Review: It Chapter Two (2019) – Funnier but not scarier

it chapter two pennywise teeth

It Chapter Two – Movie Review


Review video :


Written review :

The iconic murderous, flesh-eating clown is back in It Chapter Two. Does this sequel float as well as Chapter One? Short answer is a no.

It Chapter Two is a sequel to 2017’s It. Both films are an adaptation of Stephen King’s popular 1986 horror novel of the same name. The film is once again directed by Andy Muschietti who did the first film but this time, the screenplay is written by Gary Dauberman alone.

The story takes place 27 years after the Losers Club have forced Pennywise the Dancing Clown into hibernation but It is back feeding on people again in the town of Derry. The kids of the Losers Club, now all grown up, portrayed by a strong cast — James McAvoy, Jessica Chastain, Bill Hader, just to name a few. They have to return to their hometown to try to destroy It once and for all.

I enjoyed the first film although I felt that it doesn’t have the level of creepiness that the 1990 miniseries adaptation does. Tonally, I felt that it’s less dark as well and Bill Skarsgard’s performance as Pennywise is a bit too tryhard for me. I’m not saying the 1990 miniseries is better than this new film adaptation but to me, Tim Curry’s performance as the killer clown is definitely stronger and scarier than Skarsgard’s.

It Chapter One was all about the characters when they were kids. It’s fun to watch like an adventure. Like a season of Stranger Things. Or a R-rated Goosebumps episode. Problem is, that doesn’t change or intensify in Chapter Two. If anything, I felt that it’s more comedically playful than the first film.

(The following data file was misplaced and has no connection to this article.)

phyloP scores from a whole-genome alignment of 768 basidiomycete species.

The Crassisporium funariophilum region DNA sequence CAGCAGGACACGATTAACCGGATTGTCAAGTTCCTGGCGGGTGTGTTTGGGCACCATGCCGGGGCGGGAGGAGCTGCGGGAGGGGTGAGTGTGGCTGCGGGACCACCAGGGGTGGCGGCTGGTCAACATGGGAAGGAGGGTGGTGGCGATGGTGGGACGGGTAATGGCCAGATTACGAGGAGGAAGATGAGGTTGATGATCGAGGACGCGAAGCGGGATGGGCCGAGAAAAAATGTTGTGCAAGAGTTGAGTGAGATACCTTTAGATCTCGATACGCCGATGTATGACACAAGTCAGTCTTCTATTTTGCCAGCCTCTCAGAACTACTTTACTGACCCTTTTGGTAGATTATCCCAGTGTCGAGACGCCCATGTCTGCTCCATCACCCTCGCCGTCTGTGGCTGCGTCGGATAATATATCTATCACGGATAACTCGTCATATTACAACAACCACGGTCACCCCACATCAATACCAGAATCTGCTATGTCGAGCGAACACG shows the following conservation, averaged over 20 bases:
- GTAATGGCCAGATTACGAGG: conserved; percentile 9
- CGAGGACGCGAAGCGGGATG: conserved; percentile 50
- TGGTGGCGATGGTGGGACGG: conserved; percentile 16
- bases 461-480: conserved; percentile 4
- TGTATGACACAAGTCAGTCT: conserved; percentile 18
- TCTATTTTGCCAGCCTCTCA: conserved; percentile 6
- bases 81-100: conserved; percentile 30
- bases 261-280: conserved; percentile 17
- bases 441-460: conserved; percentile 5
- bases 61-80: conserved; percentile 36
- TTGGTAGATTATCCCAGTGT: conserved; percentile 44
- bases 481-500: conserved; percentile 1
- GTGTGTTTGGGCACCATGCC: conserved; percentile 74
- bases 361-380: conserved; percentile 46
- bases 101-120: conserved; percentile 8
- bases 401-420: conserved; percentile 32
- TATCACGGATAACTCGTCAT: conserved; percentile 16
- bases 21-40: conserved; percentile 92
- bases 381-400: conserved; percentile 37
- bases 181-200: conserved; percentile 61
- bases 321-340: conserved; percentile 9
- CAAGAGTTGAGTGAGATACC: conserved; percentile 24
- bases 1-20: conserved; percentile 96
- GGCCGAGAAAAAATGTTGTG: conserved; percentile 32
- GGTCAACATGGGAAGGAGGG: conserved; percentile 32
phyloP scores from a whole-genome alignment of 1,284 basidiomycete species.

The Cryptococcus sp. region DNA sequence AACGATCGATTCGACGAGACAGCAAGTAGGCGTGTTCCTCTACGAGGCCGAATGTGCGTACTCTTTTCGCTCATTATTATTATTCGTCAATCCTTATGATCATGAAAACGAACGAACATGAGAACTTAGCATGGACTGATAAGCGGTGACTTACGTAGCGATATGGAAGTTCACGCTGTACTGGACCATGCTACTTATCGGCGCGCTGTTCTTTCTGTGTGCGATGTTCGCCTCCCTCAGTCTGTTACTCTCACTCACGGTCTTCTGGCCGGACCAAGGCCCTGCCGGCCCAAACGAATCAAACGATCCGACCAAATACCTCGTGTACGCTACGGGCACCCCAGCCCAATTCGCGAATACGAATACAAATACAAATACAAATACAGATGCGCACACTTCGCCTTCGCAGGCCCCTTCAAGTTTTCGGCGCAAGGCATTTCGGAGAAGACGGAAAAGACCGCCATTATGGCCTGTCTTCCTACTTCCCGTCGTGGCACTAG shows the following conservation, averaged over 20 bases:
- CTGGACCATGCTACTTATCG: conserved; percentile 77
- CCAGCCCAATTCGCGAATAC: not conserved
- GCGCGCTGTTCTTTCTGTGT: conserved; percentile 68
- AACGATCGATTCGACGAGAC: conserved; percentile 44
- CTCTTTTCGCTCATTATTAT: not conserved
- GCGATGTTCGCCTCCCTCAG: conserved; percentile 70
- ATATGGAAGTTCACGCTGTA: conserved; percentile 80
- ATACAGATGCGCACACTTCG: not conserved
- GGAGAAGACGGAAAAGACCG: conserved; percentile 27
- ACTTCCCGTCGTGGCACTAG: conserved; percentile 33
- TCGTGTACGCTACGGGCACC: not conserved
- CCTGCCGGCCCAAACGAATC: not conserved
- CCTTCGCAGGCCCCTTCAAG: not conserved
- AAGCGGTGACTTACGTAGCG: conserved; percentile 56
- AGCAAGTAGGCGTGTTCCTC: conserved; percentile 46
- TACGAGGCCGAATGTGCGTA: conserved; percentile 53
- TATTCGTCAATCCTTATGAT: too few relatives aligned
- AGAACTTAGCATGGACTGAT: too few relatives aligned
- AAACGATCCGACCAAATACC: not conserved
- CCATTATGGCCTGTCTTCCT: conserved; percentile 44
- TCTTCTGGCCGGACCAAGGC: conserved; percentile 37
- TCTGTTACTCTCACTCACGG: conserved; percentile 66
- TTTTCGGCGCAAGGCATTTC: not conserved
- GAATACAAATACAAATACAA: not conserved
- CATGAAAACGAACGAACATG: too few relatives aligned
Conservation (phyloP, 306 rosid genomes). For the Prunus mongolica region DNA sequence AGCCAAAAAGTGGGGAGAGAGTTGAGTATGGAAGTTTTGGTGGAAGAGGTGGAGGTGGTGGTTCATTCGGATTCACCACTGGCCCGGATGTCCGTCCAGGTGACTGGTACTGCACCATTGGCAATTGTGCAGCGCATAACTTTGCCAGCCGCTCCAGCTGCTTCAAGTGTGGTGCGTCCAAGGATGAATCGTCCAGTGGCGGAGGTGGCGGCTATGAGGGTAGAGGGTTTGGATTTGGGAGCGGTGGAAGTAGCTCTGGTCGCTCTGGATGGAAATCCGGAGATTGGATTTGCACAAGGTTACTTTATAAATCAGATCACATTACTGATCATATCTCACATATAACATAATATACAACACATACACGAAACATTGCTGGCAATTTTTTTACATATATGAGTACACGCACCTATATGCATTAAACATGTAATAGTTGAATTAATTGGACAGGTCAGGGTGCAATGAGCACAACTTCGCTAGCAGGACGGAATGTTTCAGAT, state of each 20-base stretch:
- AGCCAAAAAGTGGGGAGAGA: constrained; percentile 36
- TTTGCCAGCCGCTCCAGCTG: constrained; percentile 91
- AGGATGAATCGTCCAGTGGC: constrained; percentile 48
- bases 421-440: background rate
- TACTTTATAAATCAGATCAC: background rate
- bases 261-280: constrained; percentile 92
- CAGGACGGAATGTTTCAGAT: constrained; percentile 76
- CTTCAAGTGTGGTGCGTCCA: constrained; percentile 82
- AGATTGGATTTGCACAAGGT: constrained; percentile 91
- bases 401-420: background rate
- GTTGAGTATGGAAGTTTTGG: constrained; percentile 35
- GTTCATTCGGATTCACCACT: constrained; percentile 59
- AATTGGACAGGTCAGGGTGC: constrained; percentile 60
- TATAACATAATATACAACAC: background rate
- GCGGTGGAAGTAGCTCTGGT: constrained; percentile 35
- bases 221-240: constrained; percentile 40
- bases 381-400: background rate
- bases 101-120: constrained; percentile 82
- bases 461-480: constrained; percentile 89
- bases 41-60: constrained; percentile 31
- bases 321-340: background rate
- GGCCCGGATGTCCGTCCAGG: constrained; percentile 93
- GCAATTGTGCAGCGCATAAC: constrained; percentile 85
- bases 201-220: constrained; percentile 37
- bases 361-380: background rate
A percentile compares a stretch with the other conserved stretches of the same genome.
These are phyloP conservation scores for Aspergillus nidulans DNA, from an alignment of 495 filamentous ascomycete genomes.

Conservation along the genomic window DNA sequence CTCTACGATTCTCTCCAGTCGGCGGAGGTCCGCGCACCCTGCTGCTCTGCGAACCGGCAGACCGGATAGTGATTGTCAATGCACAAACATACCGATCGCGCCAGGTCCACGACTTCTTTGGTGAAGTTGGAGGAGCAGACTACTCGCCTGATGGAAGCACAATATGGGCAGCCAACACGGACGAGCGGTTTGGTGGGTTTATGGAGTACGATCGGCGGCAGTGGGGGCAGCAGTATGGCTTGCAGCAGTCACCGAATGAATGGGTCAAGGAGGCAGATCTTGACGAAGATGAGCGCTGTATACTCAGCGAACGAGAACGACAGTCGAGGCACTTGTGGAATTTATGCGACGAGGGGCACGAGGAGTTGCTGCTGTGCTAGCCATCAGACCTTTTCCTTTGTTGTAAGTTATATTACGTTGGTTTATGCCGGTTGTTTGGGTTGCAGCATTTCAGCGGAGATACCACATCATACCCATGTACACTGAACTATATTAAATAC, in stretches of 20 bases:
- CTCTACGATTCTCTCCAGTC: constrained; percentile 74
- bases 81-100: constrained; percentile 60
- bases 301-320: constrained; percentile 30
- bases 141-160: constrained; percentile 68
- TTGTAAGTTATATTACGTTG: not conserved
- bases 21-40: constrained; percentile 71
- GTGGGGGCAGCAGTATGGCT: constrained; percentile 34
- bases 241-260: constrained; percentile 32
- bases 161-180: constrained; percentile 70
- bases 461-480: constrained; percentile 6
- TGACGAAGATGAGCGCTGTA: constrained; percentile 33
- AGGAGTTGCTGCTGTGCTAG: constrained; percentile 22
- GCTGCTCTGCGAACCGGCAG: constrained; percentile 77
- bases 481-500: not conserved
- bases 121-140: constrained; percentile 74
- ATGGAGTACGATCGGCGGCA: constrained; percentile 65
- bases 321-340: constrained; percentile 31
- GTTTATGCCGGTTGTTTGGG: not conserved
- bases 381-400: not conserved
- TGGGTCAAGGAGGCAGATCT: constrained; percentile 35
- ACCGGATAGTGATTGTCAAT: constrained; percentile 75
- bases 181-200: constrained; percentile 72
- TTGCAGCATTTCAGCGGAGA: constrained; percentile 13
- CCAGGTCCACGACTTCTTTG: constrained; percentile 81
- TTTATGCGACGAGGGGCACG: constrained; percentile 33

I certainly laughed more than I was frightened. Thanks to the jokes and Bill Hader’s performance as the comic-relief guy, Richie, who trashtalks with or about the other characters almost every time he’s on screen. Pennywise fooling around in the background is hilarious as well.

Clowns are scary, with bags full of tricks, especially Pennywise who’s a supernatural being that can shapeshift and make people hallucinate. But sadly, none of the tricks in this sequel felt new to me.

I want to be scared and be terrified but that’s difficult when almost every jumpscare is super predictable here. When the character looks around in the scene and nothing is there with complete silence, it’s obvious that something’s going to appear to whichever side is empty in the shot.

While other scares just feel uninspiringly gross. Sam Raimi would be proud with all the vomiting, a la Drag Me to Hell (2009). And some parts just feels extremely stupid as though I’m watching Jim Carrey’s The Mask (1994) character trying to do horror with overuse of unimpressive CGI. The killer clown shows his set of shark teeth so much that it’s lost its effect on me halfway through the film.